• 40. Additional relationship management tactics •  Advisory boards (at all levels) •  Events •  Loyalty and other “member” programs •  More networking •  You’d be amazed how far a little simple human contact will get you.
  • 41. The basic marketing tool kit •  Web site •  Business cards •  Note cards •  Leave behind brochure (#10 brochure) •  Limited stationery + electronic templates •  Constant Contact template •  Postcards •  Posters
  • 42. About your web site •  Keep it current with an editorial calendar •  Make sure it’s professional •  Know the norms and best practices for your peer group •  Layers of information (not all on the home page) •  Know who’s going there, and what they want •  Invest the time/money to establish a basic SEO program
  • 43. Sample: Editorial calendar
  • 44. How do you know it’s working?
  • 45. Integrate here, as well… •  Establish clear, agreed-upon success metrics up front (tangible and intangible) •  Tie the metrics to strategic goals •  Think broadly and creatively –  Visitor traffic –  Brand tracking studies –  Referral volume –  Inbound inquiries –  Hits to Web site –  Email open rates –  Etc. •  Set reasonable timeframes, based on communications volume and timing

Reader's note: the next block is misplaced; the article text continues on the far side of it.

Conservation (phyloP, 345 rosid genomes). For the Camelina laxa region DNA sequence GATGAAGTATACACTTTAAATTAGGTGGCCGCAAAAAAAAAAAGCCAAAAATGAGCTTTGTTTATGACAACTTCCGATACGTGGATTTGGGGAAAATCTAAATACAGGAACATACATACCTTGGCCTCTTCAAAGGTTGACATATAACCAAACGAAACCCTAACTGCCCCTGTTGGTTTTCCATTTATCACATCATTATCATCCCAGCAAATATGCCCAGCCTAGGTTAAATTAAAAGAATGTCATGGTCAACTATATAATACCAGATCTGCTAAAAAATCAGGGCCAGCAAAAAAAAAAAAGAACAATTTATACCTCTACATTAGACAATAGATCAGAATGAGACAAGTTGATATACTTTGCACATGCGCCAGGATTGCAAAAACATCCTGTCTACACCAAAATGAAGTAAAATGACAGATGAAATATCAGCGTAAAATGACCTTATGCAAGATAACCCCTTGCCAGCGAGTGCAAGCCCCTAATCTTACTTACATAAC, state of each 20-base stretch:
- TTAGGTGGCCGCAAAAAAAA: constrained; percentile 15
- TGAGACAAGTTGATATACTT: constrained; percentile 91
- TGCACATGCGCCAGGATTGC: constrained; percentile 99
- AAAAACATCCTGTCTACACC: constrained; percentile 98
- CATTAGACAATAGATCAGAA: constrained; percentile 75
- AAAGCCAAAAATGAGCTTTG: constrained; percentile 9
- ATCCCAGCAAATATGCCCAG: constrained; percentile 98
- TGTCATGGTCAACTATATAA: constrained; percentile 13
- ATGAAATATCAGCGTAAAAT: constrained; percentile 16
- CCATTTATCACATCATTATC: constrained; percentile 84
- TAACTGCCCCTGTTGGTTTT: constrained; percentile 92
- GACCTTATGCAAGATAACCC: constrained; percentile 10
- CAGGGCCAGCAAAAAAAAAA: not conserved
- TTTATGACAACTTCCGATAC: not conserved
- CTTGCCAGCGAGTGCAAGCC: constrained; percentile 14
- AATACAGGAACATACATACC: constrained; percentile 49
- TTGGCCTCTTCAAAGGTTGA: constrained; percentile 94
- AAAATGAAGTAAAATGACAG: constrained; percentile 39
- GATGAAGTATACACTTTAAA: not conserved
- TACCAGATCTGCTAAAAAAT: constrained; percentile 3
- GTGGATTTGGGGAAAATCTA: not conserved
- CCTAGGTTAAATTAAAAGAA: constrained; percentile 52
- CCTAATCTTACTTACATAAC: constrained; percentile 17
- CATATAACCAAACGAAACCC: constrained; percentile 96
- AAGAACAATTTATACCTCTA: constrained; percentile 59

• 46. In conclusion •  There are no silver bullets •  It really does help to write it down •  Choose a couple of things, do them well, measure and continue, adapt and/or add •  Roll up your sleeves •  Use your whole team •  Think “simple, professional and effective.”
  • 47. Find the listings for our current season of webinars and register at NonprofitWebinars.com Chris Dumas Chris@NonprofitWebinars.com 707-812-1234 Special Thanks To Our Sponsors